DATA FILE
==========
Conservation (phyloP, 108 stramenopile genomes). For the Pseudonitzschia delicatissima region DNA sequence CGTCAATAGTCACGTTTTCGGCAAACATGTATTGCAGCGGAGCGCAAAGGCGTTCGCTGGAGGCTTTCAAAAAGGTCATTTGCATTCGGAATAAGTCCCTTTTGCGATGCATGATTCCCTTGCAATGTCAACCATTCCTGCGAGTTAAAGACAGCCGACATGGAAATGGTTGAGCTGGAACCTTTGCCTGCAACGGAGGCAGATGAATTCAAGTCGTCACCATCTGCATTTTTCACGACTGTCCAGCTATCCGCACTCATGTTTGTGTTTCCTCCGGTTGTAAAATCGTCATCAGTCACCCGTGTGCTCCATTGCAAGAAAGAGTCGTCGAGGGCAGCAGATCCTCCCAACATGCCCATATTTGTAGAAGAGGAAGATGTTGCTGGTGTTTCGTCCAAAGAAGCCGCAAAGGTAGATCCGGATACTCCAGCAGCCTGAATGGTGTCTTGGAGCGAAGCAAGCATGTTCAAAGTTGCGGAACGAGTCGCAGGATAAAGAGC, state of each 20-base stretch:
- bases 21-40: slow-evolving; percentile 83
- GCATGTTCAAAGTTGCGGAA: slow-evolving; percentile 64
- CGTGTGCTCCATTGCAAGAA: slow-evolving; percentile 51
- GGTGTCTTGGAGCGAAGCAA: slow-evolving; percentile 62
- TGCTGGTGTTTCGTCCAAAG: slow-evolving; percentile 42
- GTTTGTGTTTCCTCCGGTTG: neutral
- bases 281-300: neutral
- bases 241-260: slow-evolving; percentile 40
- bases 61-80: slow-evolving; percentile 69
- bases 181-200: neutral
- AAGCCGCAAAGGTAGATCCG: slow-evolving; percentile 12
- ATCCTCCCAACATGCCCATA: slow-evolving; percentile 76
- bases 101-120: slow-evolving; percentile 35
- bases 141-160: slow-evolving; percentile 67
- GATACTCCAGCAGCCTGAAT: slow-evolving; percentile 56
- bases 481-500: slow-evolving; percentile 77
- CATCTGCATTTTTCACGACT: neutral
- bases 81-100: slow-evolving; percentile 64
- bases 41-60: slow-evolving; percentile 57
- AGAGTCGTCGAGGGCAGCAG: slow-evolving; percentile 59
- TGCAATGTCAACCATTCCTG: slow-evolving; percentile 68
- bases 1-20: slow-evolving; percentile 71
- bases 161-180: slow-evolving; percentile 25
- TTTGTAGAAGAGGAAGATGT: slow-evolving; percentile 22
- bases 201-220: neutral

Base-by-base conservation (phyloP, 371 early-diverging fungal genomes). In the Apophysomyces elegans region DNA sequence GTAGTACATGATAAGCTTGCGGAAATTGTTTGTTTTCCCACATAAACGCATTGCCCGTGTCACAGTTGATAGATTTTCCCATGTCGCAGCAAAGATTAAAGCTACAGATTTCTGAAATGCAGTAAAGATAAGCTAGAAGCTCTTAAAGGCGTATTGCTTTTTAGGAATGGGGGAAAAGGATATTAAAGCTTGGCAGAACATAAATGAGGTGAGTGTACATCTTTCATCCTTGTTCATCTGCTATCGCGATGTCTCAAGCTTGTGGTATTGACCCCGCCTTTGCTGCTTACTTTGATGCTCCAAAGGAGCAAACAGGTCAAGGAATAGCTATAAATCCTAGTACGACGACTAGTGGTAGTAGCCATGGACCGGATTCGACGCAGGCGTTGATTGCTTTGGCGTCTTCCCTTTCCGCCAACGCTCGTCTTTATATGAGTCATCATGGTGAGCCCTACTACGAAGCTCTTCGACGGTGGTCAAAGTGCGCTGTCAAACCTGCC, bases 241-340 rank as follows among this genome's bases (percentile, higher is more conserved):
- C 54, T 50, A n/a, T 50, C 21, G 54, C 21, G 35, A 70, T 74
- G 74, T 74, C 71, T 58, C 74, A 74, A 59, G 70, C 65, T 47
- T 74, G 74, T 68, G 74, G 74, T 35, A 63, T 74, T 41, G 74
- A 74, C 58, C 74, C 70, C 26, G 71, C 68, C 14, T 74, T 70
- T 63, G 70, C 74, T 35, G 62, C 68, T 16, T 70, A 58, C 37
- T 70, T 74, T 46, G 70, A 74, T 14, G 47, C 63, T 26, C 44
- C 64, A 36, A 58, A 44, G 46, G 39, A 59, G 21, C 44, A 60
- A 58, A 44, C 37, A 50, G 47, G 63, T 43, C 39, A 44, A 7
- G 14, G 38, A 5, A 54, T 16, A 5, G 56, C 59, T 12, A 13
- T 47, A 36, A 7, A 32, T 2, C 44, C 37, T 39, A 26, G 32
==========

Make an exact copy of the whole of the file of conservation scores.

Conservation (phyloP, 108 stramenopile genomes). For the Pseudonitzschia delicatissima region DNA sequence CGTCAATAGTCACGTTTTCGGCAAACATGTATTGCAGCGGAGCGCAAAGGCGTTCGCTGGAGGCTTTCAAAAAGGTCATTTGCATTCGGAATAAGTCCCTTTTGCGATGCATGATTCCCTTGCAATGTCAACCATTCCTGCGAGTTAAAGACAGCCGACATGGAAATGGTTGAGCTGGAACCTTTGCCTGCAACGGAGGCAGATGAATTCAAGTCGTCACCATCTGCATTTTTCACGACTGTCCAGCTATCCGCACTCATGTTTGTGTTTCCTCCGGTTGTAAAATCGTCATCAGTCACCCGTGTGCTCCATTGCAAGAAAGAGTCGTCGAGGGCAGCAGATCCTCCCAACATGCCCATATTTGTAGAAGAGGAAGATGTTGCTGGTGTTTCGTCCAAAGAAGCCGCAAAGGTAGATCCGGATACTCCAGCAGCCTGAATGGTGTCTTGGAGCGAAGCAAGCATGTTCAAAGTTGCGGAACGAGTCGCAGGATAAAGAGC, state of each 20-base stretch:
- bases 21-40: slow-evolving; percentile 83
- GCATGTTCAAAGTTGCGGAA: slow-evolving; percentile 64
- CGTGTGCTCCATTGCAAGAA: slow-evolving; percentile 51
- GGTGTCTTGGAGCGAAGCAA: slow-evolving; percentile 62
- TGCTGGTGTTTCGTCCAAAG: slow-evolving; percentile 42
- GTTTGTGTTTCCTCCGGTTG: neutral
- bases 281-300: neutral
- bases 241-260: slow-evolving; percentile 40
- bases 61-80: slow-evolving; percentile 69
- bases 181-200: neutral
- AAGCCGCAAAGGTAGATCCG: slow-evolving; percentile 12
- ATCCTCCCAACATGCCCATA: slow-evolving; percentile 76
- bases 101-120: slow-evolving; percentile 35
- bases 141-160: slow-evolving; percentile 67
- GATACTCCAGCAGCCTGAAT: slow-evolving; percentile 56
- bases 481-500: slow-evolving; percentile 77
- CATCTGCATTTTTCACGACT: neutral
- bases 81-100: slow-evolving; percentile 64
- bases 41-60: slow-evolving; percentile 57
- AGAGTCGTCGAGGGCAGCAG: slow-evolving; percentile 59
- TGCAATGTCAACCATTCCTG: slow-evolving; percentile 68
- bases 1-20: slow-evolving; percentile 71
- bases 161-180: slow-evolving; percentile 25
- TTTGTAGAAGAGGAAGATGT: slow-evolving; percentile 22
- bases 201-220: neutral

Base-by-base conservation (phyloP, 371 early-diverging fungal genomes). In the Apophysomyces elegans region DNA sequence GTAGTACATGATAAGCTTGCGGAAATTGTTTGTTTTCCCACATAAACGCATTGCCCGTGTCACAGTTGATAGATTTTCCCATGTCGCAGCAAAGATTAAAGCTACAGATTTCTGAAATGCAGTAAAGATAAGCTAGAAGCTCTTAAAGGCGTATTGCTTTTTAGGAATGGGGGAAAAGGATATTAAAGCTTGGCAGAACATAAATGAGGTGAGTGTACATCTTTCATCCTTGTTCATCTGCTATCGCGATGTCTCAAGCTTGTGGTATTGACCCCGCCTTTGCTGCTTACTTTGATGCTCCAAAGGAGCAAACAGGTCAAGGAATAGCTATAAATCCTAGTACGACGACTAGTGGTAGTAGCCATGGACCGGATTCGACGCAGGCGTTGATTGCTTTGGCGTCTTCCCTTTCCGCCAACGCTCGTCTTTATATGAGTCATCATGGTGAGCCCTACTACGAAGCTCTTCGACGGTGGTCAAAGTGCGCTGTCAAACCTGCC, bases 241-340 rank as follows among this genome's bases (percentile, higher is more conserved):
- C 54, T 50, A n/a, T 50, C 21, G 54, C 21, G 35, A 70, T 74
- G 74, T 74, C 71, T 58, C 74, A 74, A 59, G 70, C 65, T 47
- T 74, G 74, T 68, G 74, G 74, T 35, A 63, T 74, T 41, G 74
- A 74, C 58, C 74, C 70, C 26, G 71, C 68, C 14, T 74, T 70
- T 63, G 70, C 74, T 35, G 62, C 68, T 16, T 70, A 58, C 37
- T 70, T 74, T 46, G 70, A 74, T 14, G 47, C 63, T 26, C 44
- C 64, A 36, A 58, A 44, G 46, G 39, A 59, G 21, C 44, A 60
- A 58, A 44, C 37, A 50, G 47, G 63, T 43, C 39, A 44, A 7
- G 14, G 38, A 5, A 54, T 16, A 5, G 56, C 59, T 12, A 13
- T 47, A 36, A 7, A 32, T 2, C 44, C 37, T 39, A 26, G 32